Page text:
I believe she embodies everything that is bad about rural Britain. Little more needs to be said than her quotes below:
- Two sharks were fed up with tuna, so they thought they’d nip over to Morecambe Bay for a Chinese (in reference to the Chinese cockle-pickers who died in high-tide)
- A joke about Pakistanis which can be found here (would rather not quote directly)
- The UK is…thankfully a predominantly white, Christian country.
The saddest thing about her views, which echo those of Prince Philip, is that she doesn’t know any better, nor does she learn from her heinous mistakes. Who on earth is still inviting her to do after-dinner-speaking?
I was lacking some imagery at the top of the site, so I decided that I’d do something about it. After some futzing around with GIMP (an open source graphics package as opposed to any other connotations), I finally managed to get the above image together. It has significance for two reasons; let me know if you know either.
Some words in other languages that we should anglify:
- bakku-shan (Japanese): a girl who appears pretty from behind, but not from the front
- Kummerspeck (German, literally meaning grief bacon): the excessive weight gained from emotion-related eating
- uitwaaien (Dutch): walking in windy weather for fun
- plimpplampplettere (Dutch): to skim stones.
And one that we perhaps shouldn’t:
- koshatnik (Russian): stolen cat dealer.
A couple of great games of Saturday night football in the last couple of weeks.
Things had reached a bit of a head a few weeks previously, with some overly aggressive participants getting a little feisty. They’ve now left the field of play, and a new group of people has taken their place, so we have some old timers and some newbies.
Last Saturday saw a great nine-a-side game, with post-match revelries at the Ear. The highlight (from my point of view) was being provided a fantastic long-range assist (thanks, Judith) leaving me to beat the goalie. Also, an outside-of-the-foot shot swerving that bit too much into the right post drew some gasps from the few onlookers. Last night’s highlight was an even longer-range assist from Paul the goalie, one touch to control and one more to lob the floundering keeper.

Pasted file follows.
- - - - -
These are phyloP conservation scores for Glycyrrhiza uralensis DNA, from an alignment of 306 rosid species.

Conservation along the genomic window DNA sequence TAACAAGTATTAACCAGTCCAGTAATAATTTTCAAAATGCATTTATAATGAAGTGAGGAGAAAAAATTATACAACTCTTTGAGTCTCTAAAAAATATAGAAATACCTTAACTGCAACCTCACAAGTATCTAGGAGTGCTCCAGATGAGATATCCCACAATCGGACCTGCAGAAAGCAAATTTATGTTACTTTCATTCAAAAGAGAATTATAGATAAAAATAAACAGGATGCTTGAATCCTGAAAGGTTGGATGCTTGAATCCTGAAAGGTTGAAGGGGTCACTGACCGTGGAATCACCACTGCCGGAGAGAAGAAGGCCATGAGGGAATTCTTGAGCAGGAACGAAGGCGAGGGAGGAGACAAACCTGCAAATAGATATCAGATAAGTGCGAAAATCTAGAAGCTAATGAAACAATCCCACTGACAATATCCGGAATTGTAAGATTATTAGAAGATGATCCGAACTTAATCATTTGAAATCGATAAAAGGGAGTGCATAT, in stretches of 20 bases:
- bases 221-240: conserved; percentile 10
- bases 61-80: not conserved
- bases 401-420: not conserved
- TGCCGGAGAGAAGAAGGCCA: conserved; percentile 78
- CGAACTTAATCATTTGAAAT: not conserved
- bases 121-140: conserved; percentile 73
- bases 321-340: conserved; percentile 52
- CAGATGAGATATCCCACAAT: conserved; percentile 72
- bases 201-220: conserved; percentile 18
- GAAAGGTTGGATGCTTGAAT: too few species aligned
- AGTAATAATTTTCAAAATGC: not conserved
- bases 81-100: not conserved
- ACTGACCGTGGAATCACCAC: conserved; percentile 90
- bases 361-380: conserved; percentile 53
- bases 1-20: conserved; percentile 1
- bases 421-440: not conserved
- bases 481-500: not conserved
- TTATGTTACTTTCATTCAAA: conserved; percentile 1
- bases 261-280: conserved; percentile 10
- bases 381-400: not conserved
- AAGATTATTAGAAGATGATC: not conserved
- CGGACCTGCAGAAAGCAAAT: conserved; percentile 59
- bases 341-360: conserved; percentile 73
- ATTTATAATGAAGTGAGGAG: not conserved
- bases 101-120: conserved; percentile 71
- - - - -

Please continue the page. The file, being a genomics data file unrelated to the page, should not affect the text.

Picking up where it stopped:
The level of competence is good, and with the addition of a couple of kids, it brings a healthy balance of competition and fun. So, if you’re interested and local, pop on by to J. J. Walker Stadium, every Saturday night from 9-11pm. $20 per person for the September through December season can’t be bad.
Work has kicked off again, meaning that I’ve had less time to pontificate on the minutiae of life, and even less time to write about them.
Starbucks has changed its coffee lids of late, opting for a flat plastic lid as opposed to the raised one of old. While this may be environmentally friendly in using less plastic, it has adversely affected the coffee-drinking experience.
The flat lids allows less room for sloshin’ about, increasing the risk of spillage. Also, the peel-off spout is not sufficiently well-scored to allow for a clean break. Must try harder.
Hopefully, Michael Owen’s arrival at Newcastle will spark something. So far, he’s contributed to a 2-1-0 record compared to a 0-1-3 record before his arrival, taking us from a dismal 19th to eleventh.
It seems that Hurricane Rita swinging to the east before hitting the coast was a blessing for Houston, although some reasonably-sized towns on the Texas and Louisiana coastline look like they’ve been hit quite hard. Nothing in comparison to Katrina, although the levées have been breached once again in New Orleans, courtesy of Rita.
I’ve been reading with interest the whole subject of hurricane naming. It looks like this will be the first year in which they will get through the entire alphabet (with the exceptions of Q, U, X, Y and Z which are not used) and have to resort to greek letters. Stan, Tammy, Vince and Wilma are next in line. With the hurricane season continuing through November, it looks like Hurricane Alpha is a certainty.
Each region of the world has its own names and rules for naming and retiring, as described here. It looks like Katrina and Rita will be retired from use this year, adding to Charley, Frances, Ivan and Jeanne that were retired last year.